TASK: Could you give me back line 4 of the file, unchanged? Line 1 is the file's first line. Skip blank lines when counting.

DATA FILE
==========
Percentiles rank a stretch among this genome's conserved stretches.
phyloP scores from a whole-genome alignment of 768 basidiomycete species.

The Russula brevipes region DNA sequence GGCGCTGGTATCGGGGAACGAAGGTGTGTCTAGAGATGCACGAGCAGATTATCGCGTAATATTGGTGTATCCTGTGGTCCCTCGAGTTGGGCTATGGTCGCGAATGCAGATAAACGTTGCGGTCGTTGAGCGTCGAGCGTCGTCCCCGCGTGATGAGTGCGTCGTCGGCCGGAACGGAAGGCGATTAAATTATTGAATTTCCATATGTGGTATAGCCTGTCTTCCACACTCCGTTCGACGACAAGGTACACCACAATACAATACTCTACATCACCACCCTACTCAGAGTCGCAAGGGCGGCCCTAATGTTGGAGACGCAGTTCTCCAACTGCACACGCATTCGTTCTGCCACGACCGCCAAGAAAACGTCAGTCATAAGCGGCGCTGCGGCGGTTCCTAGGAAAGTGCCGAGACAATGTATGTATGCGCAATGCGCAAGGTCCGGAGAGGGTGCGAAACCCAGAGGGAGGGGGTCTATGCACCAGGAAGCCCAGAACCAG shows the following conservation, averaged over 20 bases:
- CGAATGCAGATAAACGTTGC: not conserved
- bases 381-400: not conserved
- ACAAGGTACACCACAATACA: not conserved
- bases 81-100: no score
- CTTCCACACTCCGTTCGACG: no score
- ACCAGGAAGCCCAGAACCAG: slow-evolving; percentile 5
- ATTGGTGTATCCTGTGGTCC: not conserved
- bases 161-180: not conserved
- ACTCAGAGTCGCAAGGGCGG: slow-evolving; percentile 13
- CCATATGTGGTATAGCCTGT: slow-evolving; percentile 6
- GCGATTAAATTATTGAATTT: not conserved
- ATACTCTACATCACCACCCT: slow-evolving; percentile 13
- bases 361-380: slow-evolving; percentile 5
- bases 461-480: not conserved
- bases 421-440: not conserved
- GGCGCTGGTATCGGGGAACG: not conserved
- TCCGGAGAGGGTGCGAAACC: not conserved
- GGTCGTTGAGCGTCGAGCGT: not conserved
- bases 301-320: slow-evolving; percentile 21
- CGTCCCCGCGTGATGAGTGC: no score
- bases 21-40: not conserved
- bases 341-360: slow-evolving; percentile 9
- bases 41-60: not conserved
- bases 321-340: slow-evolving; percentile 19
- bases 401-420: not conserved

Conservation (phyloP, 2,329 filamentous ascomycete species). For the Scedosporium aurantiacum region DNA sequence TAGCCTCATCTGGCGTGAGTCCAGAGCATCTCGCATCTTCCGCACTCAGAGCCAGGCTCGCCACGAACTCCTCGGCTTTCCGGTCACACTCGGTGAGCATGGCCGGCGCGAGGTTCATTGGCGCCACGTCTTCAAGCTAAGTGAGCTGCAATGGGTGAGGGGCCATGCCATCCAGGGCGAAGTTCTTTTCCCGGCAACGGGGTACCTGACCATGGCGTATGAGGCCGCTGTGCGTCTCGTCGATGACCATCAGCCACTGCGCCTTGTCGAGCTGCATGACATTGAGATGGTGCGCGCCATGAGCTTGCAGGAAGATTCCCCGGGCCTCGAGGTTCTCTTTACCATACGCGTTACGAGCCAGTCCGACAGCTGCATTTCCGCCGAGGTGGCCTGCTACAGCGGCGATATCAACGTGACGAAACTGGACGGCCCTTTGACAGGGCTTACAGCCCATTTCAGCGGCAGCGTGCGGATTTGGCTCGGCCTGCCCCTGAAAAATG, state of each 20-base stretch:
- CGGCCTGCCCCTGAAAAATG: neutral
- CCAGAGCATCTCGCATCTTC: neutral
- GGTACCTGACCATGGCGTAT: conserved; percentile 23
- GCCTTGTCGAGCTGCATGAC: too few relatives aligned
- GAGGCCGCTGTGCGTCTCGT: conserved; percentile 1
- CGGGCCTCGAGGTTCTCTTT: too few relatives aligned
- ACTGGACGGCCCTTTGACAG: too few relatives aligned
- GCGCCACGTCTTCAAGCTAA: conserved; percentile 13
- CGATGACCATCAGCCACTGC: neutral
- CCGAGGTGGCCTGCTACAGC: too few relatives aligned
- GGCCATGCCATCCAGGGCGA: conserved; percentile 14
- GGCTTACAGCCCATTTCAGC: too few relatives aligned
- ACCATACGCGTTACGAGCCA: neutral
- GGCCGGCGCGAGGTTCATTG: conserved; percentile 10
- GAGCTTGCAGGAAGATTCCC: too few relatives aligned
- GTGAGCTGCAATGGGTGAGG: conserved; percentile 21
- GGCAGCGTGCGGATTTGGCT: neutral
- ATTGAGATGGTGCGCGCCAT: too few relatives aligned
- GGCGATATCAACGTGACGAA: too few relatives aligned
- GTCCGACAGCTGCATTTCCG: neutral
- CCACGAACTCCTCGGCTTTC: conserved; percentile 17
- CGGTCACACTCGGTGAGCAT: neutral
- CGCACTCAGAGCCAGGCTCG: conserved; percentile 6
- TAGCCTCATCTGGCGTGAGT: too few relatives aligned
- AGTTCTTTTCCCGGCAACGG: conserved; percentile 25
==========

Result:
- CGAATGCAGATAAACGTTGC: not conserved